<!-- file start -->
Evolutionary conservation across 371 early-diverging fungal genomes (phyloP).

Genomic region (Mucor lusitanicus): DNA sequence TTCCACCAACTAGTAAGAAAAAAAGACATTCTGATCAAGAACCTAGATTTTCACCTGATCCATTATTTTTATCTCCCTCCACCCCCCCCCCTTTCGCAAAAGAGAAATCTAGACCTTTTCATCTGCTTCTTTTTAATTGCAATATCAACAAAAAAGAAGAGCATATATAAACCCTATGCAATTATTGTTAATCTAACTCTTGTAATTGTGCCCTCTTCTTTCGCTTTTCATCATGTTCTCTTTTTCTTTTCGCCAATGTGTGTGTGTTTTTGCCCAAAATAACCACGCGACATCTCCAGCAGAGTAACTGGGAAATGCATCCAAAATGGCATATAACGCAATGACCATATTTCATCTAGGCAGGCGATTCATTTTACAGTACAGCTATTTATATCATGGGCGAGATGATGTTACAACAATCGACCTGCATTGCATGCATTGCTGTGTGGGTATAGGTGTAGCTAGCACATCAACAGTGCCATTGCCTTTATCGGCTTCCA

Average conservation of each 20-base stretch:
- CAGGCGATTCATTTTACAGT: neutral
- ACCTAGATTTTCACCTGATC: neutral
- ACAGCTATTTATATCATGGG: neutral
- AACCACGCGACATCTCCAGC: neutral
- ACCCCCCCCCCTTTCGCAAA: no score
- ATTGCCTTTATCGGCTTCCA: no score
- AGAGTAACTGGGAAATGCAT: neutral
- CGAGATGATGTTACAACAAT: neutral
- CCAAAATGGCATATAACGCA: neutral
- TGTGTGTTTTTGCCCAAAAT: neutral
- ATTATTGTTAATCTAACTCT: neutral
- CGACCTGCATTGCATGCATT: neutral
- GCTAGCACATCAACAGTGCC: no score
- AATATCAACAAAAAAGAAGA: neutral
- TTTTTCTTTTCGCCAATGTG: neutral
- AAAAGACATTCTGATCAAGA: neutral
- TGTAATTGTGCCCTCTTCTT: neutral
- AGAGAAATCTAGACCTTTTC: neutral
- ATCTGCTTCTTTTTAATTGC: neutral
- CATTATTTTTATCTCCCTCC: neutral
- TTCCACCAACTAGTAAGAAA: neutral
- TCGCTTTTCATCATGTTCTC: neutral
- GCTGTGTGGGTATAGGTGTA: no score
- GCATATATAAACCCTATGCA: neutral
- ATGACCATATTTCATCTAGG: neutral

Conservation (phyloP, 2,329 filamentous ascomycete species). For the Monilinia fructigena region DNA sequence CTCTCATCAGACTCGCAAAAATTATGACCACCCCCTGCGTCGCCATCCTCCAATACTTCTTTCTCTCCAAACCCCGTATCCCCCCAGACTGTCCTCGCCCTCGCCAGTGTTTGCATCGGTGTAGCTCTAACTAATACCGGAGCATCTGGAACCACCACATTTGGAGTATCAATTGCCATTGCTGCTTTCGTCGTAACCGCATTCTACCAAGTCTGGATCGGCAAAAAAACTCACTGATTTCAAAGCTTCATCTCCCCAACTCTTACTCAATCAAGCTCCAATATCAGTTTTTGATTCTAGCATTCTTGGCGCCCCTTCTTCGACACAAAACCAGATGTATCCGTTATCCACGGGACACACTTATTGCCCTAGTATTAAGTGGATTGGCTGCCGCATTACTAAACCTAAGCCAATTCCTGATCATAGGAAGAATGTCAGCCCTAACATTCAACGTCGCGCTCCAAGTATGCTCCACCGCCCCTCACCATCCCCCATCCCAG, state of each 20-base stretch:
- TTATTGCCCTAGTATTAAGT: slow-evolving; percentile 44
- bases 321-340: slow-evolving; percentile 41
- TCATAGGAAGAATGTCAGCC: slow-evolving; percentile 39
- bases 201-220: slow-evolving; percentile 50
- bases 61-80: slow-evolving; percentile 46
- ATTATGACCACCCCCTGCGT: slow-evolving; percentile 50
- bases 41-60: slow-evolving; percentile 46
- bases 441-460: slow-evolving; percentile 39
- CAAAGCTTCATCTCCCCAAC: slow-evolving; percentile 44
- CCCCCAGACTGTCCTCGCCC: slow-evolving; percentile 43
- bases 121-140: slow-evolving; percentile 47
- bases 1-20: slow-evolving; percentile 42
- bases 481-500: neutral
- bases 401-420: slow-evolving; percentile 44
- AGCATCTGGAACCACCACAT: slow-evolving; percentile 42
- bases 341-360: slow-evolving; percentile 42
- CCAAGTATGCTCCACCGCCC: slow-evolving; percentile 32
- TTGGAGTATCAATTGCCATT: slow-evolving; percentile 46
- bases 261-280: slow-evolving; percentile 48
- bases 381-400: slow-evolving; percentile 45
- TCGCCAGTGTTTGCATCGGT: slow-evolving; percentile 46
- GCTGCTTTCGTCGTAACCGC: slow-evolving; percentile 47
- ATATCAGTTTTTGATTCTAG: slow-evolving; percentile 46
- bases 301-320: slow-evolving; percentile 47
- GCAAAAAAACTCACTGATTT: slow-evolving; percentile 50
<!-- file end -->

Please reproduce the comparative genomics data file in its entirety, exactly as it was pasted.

Evolutionary conservation across 371 early-diverging fungal genomes (phyloP).

Genomic region (Mucor lusitanicus): DNA sequence TTCCACCAACTAGTAAGAAAAAAAGACATTCTGATCAAGAACCTAGATTTTCACCTGATCCATTATTTTTATCTCCCTCCACCCCCCCCCCTTTCGCAAAAGAGAAATCTAGACCTTTTCATCTGCTTCTTTTTAATTGCAATATCAACAAAAAAGAAGAGCATATATAAACCCTATGCAATTATTGTTAATCTAACTCTTGTAATTGTGCCCTCTTCTTTCGCTTTTCATCATGTTCTCTTTTTCTTTTCGCCAATGTGTGTGTGTTTTTGCCCAAAATAACCACGCGACATCTCCAGCAGAGTAACTGGGAAATGCATCCAAAATGGCATATAACGCAATGACCATATTTCATCTAGGCAGGCGATTCATTTTACAGTACAGCTATTTATATCATGGGCGAGATGATGTTACAACAATCGACCTGCATTGCATGCATTGCTGTGTGGGTATAGGTGTAGCTAGCACATCAACAGTGCCATTGCCTTTATCGGCTTCCA

Average conservation of each 20-base stretch:
- CAGGCGATTCATTTTACAGT: neutral
- ACCTAGATTTTCACCTGATC: neutral
- ACAGCTATTTATATCATGGG: neutral
- AACCACGCGACATCTCCAGC: neutral
- ACCCCCCCCCCTTTCGCAAA: no score
- ATTGCCTTTATCGGCTTCCA: no score
- AGAGTAACTGGGAAATGCAT: neutral
- CGAGATGATGTTACAACAAT: neutral
- CCAAAATGGCATATAACGCA: neutral
- TGTGTGTTTTTGCCCAAAAT: neutral
- ATTATTGTTAATCTAACTCT: neutral
- CGACCTGCATTGCATGCATT: neutral
- GCTAGCACATCAACAGTGCC: no score
- AATATCAACAAAAAAGAAGA: neutral
- TTTTTCTTTTCGCCAATGTG: neutral
- AAAAGACATTCTGATCAAGA: neutral
- TGTAATTGTGCCCTCTTCTT: neutral
- AGAGAAATCTAGACCTTTTC: neutral
- ATCTGCTTCTTTTTAATTGC: neutral
- CATTATTTTTATCTCCCTCC: neutral
- TTCCACCAACTAGTAAGAAA: neutral
- TCGCTTTTCATCATGTTCTC: neutral
- GCTGTGTGGGTATAGGTGTA: no score
- GCATATATAAACCCTATGCA: neutral
- ATGACCATATTTCATCTAGG: neutral

Conservation (phyloP, 2,329 filamentous ascomycete species). For the Monilinia fructigena region DNA sequence CTCTCATCAGACTCGCAAAAATTATGACCACCCCCTGCGTCGCCATCCTCCAATACTTCTTTCTCTCCAAACCCCGTATCCCCCCAGACTGTCCTCGCCCTCGCCAGTGTTTGCATCGGTGTAGCTCTAACTAATACCGGAGCATCTGGAACCACCACATTTGGAGTATCAATTGCCATTGCTGCTTTCGTCGTAACCGCATTCTACCAAGTCTGGATCGGCAAAAAAACTCACTGATTTCAAAGCTTCATCTCCCCAACTCTTACTCAATCAAGCTCCAATATCAGTTTTTGATTCTAGCATTCTTGGCGCCCCTTCTTCGACACAAAACCAGATGTATCCGTTATCCACGGGACACACTTATTGCCCTAGTATTAAGTGGATTGGCTGCCGCATTACTAAACCTAAGCCAATTCCTGATCATAGGAAGAATGTCAGCCCTAACATTCAACGTCGCGCTCCAAGTATGCTCCACCGCCCCTCACCATCCCCCATCCCAG, state of each 20-base stretch:
- TTATTGCCCTAGTATTAAGT: slow-evolving; percentile 44
- bases 321-340: slow-evolving; percentile 41
- TCATAGGAAGAATGTCAGCC: slow-evolving; percentile 39
- bases 201-220: slow-evolving; percentile 50
- bases 61-80: slow-evolving; percentile 46
- ATTATGACCACCCCCTGCGT: slow-evolving; percentile 50
- bases 41-60: slow-evolving; percentile 46
- bases 441-460: slow-evolving; percentile 39
- CAAAGCTTCATCTCCCCAAC: slow-evolving; percentile 44
- CCCCCAGACTGTCCTCGCCC: slow-evolving; percentile 43
- bases 121-140: slow-evolving; percentile 47
- bases 1-20: slow-evolving; percentile 42
- bases 481-500: neutral
- bases 401-420: slow-evolving; percentile 44
- AGCATCTGGAACCACCACAT: slow-evolving; percentile 42
- bases 341-360: slow-evolving; percentile 42
- CCAAGTATGCTCCACCGCCC: slow-evolving; percentile 32
- TTGGAGTATCAATTGCCATT: slow-evolving; percentile 46
- bases 261-280: slow-evolving; percentile 48
- bases 381-400: slow-evolving; percentile 45
- TCGCCAGTGTTTGCATCGGT: slow-evolving; percentile 46
- GCTGCTTTCGTCGTAACCGC: slow-evolving; percentile 47
- ATATCAGTTTTTGATTCTAG: slow-evolving; percentile 46
- bases 301-320: slow-evolving; percentile 47
- GCAAAAAAACTCACTGATTT: slow-evolving; percentile 50